Three Questions for Indian Nuclear Policy


India’s nuclear forces are growing in diversity and technical capability. Unprecedented new nuclear posture options are being placed in the hands of Indian defence planners. India today stands ready to field the first of an indigenous fleet of nuclear-armed submarines; ICBM-range ballistic missiles; and a new generation of short-range ballistic missiles. The triad of nuclear forces deliverable from land, air and sea that was first envisioned in India’s 1999 draft nuclear doctrine is therefore finally coming into operational view. With a growing range of technical choices for how it wishes to structure its nuclear force, India must soon select from among these its preferred posture.

This notable technical progress coincides with a strategic environment that is growingly complex. China’s defence outlook is increasingly assertive, and it is fielding a new generation of SSBNs and restructuring its nuclear force governance in order to strengthen deterrence. Pakistan is estimated to have one of the fastest-growing nuclear arsenals in the world and is developing 60km-range tactical nuclear missiles in order to immediately threaten nuclear consequences at any level of future conventional conflict with India.

Combined with the new technical force options available to India, these shifts in the strategic environment create conditions that merit a review of India’s nuclear doctrine and posture. Some factors that should be integrated into this review can be summarised into three questions.

  1. What role should India’s nuclear force play in deterring new threats in the land domain?

Since 2003, India has articulated a no-first-use nuclear doctrine, but one promises massive retaliation to any adversary nuclear attack. Indian strategists have been frustrated by the ability of Pakistan conventional forces and by militant groups operating from Pakistan, undeterred by Indian nuclear weapons, to launch subconventional and limited conventional attacks. Slow Indian military mobilisation in reaction to these attacks have weakened the potential Indian response. Propelled by these frustrations, the Indian Army developed a “Cold Start” concept in 2004. This concept intends to quickly mobilise and launch integrated battle groups to seize and hold limited tracts of Pakistan territory within 72 to 96 hours. While the Army and Indian government have denied that the concept represents actual military doctrine, recent Army exercises involve manoeuvres similar to Cold Start thinking.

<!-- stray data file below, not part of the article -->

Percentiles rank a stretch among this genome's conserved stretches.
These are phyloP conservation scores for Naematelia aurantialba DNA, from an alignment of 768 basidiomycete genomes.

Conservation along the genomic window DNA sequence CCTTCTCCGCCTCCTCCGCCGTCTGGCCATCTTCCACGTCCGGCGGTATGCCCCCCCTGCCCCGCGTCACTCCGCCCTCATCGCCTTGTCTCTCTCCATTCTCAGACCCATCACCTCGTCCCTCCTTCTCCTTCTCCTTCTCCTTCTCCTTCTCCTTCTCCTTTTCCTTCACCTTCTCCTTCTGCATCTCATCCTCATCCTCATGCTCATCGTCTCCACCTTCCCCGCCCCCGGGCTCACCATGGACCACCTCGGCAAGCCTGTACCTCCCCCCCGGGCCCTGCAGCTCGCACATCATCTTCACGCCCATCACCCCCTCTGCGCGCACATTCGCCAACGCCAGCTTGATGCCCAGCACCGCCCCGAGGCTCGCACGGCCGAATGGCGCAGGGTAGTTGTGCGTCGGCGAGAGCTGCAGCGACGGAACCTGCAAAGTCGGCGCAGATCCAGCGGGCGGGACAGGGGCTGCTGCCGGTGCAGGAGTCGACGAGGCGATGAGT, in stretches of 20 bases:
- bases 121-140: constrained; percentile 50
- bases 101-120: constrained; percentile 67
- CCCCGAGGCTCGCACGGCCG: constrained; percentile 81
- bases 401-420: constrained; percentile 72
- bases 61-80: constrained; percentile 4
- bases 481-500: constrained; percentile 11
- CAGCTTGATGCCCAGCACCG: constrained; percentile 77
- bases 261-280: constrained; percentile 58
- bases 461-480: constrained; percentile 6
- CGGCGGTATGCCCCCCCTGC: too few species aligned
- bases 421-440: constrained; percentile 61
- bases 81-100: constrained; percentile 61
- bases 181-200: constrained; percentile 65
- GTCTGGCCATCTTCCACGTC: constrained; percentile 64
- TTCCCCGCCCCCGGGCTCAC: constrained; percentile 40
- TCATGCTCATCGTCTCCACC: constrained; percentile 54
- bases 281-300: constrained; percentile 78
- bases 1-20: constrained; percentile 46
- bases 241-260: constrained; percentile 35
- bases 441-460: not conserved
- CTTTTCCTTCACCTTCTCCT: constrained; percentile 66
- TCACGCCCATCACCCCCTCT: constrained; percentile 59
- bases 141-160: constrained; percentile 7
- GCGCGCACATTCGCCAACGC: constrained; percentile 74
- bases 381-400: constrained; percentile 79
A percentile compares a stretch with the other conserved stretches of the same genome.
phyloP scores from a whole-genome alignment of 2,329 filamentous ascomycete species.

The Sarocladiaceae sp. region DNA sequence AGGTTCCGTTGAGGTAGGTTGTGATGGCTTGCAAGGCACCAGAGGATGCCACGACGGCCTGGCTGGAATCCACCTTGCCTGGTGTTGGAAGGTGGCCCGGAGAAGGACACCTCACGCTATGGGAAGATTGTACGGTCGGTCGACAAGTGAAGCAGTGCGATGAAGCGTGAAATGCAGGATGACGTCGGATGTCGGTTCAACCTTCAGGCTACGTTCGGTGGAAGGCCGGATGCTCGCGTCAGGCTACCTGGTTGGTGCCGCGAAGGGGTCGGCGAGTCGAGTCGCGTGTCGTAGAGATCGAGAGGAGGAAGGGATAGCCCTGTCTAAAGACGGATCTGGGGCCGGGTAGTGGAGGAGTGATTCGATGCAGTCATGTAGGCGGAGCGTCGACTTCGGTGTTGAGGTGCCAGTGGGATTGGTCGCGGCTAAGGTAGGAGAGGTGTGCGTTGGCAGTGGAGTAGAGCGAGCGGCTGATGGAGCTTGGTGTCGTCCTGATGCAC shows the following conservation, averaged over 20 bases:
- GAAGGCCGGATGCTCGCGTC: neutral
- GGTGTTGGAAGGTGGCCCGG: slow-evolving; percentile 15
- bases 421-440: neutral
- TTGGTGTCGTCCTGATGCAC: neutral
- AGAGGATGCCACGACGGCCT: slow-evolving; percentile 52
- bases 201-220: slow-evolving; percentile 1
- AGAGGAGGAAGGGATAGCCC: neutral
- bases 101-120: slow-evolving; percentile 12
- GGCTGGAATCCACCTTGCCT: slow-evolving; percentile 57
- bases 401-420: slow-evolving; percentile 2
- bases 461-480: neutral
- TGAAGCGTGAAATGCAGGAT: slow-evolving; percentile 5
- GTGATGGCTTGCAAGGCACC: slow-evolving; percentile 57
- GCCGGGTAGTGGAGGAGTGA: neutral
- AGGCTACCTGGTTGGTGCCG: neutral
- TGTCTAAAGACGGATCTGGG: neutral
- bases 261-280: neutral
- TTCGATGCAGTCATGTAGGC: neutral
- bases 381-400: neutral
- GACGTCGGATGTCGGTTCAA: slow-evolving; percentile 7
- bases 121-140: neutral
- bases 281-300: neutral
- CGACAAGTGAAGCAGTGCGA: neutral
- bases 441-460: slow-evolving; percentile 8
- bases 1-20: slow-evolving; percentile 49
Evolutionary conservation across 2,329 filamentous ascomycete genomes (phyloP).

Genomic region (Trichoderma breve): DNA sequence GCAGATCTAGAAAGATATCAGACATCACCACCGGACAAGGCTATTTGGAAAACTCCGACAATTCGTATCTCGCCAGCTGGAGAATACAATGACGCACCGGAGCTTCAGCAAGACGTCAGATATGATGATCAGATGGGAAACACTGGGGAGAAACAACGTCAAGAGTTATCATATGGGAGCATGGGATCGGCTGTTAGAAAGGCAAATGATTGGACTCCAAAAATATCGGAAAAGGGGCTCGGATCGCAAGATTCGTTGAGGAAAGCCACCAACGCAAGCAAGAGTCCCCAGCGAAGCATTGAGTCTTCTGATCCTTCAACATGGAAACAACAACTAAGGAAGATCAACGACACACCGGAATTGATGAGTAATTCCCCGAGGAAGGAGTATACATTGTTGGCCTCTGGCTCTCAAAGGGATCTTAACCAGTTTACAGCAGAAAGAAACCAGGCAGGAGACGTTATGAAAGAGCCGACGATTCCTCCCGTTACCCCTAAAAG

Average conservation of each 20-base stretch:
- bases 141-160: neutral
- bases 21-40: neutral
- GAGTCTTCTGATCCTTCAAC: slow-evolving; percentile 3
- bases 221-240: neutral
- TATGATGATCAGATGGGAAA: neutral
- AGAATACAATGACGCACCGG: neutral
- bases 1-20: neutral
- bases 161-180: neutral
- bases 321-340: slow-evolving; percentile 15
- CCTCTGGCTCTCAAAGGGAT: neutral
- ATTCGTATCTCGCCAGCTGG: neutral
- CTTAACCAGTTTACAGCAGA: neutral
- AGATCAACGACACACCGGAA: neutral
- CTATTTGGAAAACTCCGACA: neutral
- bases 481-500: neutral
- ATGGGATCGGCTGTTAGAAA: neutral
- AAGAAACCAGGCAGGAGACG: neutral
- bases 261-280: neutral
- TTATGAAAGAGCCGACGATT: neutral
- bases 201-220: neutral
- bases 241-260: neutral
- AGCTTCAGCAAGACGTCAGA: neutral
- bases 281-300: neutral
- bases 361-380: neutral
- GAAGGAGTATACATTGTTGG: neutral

Pakistan announced the development of a 60km-range “Nasr” nuclear missile in 2011, and claims that this new nuclear capability is intended to deter any Indian Cold Start-like operation. Combined with a new nuclear concept of “full spectrum deterrence”, Pakistan now intends to threaten immediate nuclear escalation of almost every level of potential conventional conflict with India.

India simultaneously faces new land-based threats from China. China’s nuclear and conventional military technology is at least one generation ahead of that of India. Beijing has long held the ability to hold the entirety of the Indian mainland at nuclear risk. However, recent developments include the restructuring of Chinese nuclear forces under a new Rocket Force, strengthening their governance; heavy investment in ballistic missiles, presenting difficulty for Indian defence planners to distinguish between their potential nuclear or conventional missions; and logistics advancements close to the disputed border with India. While India struggles to raise enough forces along the border to generate an effective conventional deterrent, concerns about perceived Chinese dark intentions and conventional superiority has led to calls to end India’s no-first-use policy.

  1. How should India manage regional seaborne nuclear deterrence?